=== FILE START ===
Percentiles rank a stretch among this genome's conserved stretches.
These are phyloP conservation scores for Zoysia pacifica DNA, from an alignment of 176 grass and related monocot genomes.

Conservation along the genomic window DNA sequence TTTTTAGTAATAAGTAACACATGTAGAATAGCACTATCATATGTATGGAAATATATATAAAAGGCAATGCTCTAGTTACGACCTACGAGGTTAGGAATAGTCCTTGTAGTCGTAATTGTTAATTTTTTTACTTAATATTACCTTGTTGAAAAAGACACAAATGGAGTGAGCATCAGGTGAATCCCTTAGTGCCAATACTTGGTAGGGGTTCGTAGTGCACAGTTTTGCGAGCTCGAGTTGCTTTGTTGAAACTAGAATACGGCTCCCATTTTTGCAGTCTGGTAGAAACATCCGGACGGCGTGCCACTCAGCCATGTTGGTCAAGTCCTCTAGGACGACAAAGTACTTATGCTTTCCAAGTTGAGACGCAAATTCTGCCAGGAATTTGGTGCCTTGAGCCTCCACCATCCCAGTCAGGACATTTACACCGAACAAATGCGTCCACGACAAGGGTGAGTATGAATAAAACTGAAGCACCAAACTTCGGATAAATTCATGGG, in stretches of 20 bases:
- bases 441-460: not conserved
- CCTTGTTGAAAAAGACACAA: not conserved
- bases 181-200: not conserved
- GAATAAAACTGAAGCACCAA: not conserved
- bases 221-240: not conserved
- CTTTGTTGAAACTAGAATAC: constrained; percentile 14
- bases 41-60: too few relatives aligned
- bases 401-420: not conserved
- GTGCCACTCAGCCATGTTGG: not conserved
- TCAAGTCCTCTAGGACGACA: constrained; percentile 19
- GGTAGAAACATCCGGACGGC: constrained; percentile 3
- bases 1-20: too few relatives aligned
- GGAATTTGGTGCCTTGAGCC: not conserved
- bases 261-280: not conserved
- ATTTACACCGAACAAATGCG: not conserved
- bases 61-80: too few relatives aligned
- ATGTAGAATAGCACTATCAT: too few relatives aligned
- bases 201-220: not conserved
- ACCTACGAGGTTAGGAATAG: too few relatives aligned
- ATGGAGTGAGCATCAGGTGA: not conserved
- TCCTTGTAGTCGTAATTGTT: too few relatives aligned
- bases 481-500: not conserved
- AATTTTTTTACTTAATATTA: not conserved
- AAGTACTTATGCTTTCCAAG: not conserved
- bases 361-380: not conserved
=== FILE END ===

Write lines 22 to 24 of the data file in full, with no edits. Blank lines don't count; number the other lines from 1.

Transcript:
- ACCTACGAGGTTAGGAATAG: too few relatives aligned
- ATGGAGTGAGCATCAGGTGA: not conserved
- TCCTTGTAGTCGTAATTGTT: too few relatives aligned